The longevity leaders from all around the world cheered in celebration of this announcement and prompted a debate on Reddit. The biology of aging lab at the University of Copenhagen immediately congratulated the parties on this initiative and invited them to participate in the larges event in the longevity biotechnology industry, the 10th ARDD forum in Copenhagen.
The longevity physicians and scientists joined in the celebration. Dr. Evelyne Bischof tweeted:
The initiative will likely inspire other countries to start similar efforts. I asked Nicola Marino, a young politician in Italy about his thoughts on the Bilirakis-Tonko Longevity Science Caucus and he commented in an emailed response:
“The commitment of the newly founded Longevity Science Caucus represents the right direction for the future of longevity and aging policies. It is also an obligatory path for the countries of the Eurozone and, in particular, Italy”.
Congressman Bilirakis and Congressman Tonko provided the quotes in the official announcement.
“Increasing life expectancy and promoting positive health outcomes are important priorities, and the formation of this caucus is an important step toward achieving those goals. I believe in promoting individual responsibility and supporting innovation in the pursuit of scientific discoveries that will enable Americans to live happier and longer lives. I am honored to co-chair this bipartisan effort with my colleague, Congressman Tonko. We will work with our colleagues in an effort to make a significant impact on the future health and wellness for our constituents.”, said Congressman Bilirakis, a senior Member on the House Energy and Commerce Committee.
“With life expectancy in the United States at its lowest in decades, we in Congress need to come together to address this decline and support science and research that will enable people to live fuller and healthier lives. We’re doing just that with the Longevity Caucus. I am grateful for the partnership of Congressman Bilirakis in leading this Caucus and look forward to working in strong bipartisan fashion to help improve our quality and longevity of life, particularly in the fight against neurodegenerative diseases with aging as the greatest risk factor.”, said Congressman Tonko, who is also a member of the House Energy and Commerce Committee.
Let’s hope that Longevity Science finds its way into the voter priorities in 2023!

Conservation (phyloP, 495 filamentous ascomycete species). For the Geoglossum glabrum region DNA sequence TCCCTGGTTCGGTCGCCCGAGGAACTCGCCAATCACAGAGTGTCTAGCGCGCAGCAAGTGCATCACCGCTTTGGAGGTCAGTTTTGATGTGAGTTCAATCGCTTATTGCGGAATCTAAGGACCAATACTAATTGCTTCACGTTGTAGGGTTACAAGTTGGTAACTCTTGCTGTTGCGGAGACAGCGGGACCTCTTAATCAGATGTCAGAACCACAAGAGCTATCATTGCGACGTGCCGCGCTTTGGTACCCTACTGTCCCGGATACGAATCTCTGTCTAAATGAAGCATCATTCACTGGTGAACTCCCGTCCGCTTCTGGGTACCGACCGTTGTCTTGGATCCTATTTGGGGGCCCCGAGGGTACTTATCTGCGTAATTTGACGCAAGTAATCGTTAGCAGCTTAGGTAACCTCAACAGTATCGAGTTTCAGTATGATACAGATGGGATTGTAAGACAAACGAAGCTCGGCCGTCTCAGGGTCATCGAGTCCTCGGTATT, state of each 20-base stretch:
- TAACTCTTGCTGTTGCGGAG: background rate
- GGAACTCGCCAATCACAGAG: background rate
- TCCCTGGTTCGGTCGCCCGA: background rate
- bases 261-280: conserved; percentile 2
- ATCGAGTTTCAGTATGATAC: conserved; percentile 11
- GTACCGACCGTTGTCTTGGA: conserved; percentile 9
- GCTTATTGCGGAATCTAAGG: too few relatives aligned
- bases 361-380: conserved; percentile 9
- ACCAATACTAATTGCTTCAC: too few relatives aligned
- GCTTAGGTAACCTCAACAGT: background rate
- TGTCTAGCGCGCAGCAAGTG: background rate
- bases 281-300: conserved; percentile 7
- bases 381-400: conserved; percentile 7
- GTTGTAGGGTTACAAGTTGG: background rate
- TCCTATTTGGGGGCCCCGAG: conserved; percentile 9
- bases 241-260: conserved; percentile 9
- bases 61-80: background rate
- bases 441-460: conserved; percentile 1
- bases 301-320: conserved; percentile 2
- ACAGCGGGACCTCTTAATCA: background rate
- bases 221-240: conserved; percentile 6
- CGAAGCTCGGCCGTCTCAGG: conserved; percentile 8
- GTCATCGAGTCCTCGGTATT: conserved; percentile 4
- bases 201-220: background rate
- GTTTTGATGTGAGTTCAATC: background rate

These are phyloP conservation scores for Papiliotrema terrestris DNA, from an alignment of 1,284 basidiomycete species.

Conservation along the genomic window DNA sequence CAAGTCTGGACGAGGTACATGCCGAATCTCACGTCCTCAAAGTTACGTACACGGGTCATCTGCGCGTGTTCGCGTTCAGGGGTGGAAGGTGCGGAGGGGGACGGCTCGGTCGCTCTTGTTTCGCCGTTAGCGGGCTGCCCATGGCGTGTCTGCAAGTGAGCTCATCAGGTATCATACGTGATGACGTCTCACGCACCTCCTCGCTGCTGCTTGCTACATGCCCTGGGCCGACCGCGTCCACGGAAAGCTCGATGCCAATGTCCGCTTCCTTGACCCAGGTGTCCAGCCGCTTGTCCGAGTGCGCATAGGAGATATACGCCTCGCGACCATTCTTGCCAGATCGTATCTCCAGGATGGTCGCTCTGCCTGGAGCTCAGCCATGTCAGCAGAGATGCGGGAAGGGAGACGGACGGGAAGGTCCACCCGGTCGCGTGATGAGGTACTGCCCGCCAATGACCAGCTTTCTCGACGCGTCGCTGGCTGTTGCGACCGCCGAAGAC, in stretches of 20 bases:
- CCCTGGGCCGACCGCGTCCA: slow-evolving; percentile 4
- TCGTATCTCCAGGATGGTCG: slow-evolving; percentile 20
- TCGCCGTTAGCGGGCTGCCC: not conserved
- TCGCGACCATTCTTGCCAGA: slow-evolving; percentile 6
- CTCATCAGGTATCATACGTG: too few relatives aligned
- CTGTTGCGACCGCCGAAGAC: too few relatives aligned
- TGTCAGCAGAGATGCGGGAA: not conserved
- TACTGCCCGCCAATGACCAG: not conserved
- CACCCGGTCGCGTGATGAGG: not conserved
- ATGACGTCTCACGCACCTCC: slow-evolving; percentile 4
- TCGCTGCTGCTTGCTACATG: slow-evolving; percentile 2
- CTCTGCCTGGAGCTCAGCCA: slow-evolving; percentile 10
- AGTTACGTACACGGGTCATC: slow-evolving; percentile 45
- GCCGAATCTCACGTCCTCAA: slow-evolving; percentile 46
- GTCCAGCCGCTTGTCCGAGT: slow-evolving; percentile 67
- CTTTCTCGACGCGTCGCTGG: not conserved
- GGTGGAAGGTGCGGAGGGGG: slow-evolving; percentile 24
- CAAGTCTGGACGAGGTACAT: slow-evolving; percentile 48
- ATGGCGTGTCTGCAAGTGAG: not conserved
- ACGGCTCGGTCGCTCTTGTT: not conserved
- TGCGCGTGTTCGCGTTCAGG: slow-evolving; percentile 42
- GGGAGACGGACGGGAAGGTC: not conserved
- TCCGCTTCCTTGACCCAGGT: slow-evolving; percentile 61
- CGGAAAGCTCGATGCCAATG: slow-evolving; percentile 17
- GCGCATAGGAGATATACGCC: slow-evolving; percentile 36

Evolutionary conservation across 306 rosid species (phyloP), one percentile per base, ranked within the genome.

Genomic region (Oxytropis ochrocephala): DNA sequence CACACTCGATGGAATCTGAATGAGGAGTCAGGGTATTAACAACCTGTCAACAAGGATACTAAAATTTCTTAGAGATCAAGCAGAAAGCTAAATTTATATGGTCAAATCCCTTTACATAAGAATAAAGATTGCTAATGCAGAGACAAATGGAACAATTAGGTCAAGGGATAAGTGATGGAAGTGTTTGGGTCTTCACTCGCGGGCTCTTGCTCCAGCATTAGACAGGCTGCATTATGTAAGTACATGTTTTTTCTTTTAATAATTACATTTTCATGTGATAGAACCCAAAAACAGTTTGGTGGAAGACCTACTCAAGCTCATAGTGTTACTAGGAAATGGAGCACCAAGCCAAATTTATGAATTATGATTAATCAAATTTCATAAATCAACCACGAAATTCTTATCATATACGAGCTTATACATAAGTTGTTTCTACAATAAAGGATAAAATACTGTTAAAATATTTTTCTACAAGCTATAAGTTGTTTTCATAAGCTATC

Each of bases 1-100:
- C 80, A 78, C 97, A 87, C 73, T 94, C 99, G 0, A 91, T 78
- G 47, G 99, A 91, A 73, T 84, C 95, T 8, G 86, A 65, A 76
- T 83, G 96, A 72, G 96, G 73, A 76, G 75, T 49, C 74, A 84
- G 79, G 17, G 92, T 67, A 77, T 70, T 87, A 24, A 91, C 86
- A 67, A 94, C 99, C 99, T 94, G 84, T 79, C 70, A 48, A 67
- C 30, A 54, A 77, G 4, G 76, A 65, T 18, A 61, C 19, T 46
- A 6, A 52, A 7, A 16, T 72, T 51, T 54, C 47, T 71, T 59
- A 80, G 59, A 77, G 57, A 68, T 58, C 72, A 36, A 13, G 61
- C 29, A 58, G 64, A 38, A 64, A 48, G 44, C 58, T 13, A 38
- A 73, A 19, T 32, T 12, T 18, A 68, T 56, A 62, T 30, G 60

National Longevity Initiatives Around The World
This is not the first time a bipartisan initiative is formed at the national level. In 2019, the All Party Parliamentary Group for Longevity was formed at the UK parliament by a group of prominent politicians and public figures with a diverse board of advisors. It had a number of meetings and produced several reports but in January 2023 it was disbanded.
The first country to make longevity science the main national priority and commit enormous resources to a program is Saudi Arabia. Under the visionary leadership of HRH MBS, it created the Hevolution Foundation that is expected to spend $1B per year on longevity science. And while at this point, it looks like a diplomatic initiative designed to establish closer ties with the US, and their PR management could learn a thing or two about communicating with the scientists and influencers, it is likely to provide significant funding for this field in the years to come.
It is clear that extending productive longevity is one of the few issues republicans, democrats, and politicians in other countries can agree on. As the longevity hiphop artist from New York, Maitreya One famously said: “It is crazy to see us spending time arguing and fighting each other on mundane issues instead of uniting to fight our common enemy – aging”. Let’s hope that the Congressional Caucus for Longevity Science under the bipartisan leadership of Bilirakis, Tonko, and the other Congressmen and Congresswomen becomes a beacon for the other nations to unite to fight aging, age-related diseases and increase productive longevity.
To learn more about the science of aging and longevity and meet the key industry leaders, I recommend attending the 5-day non-profit volunteer-run 10th Aging Research and Drug Discovery meeting organized by the University of Copenhagen.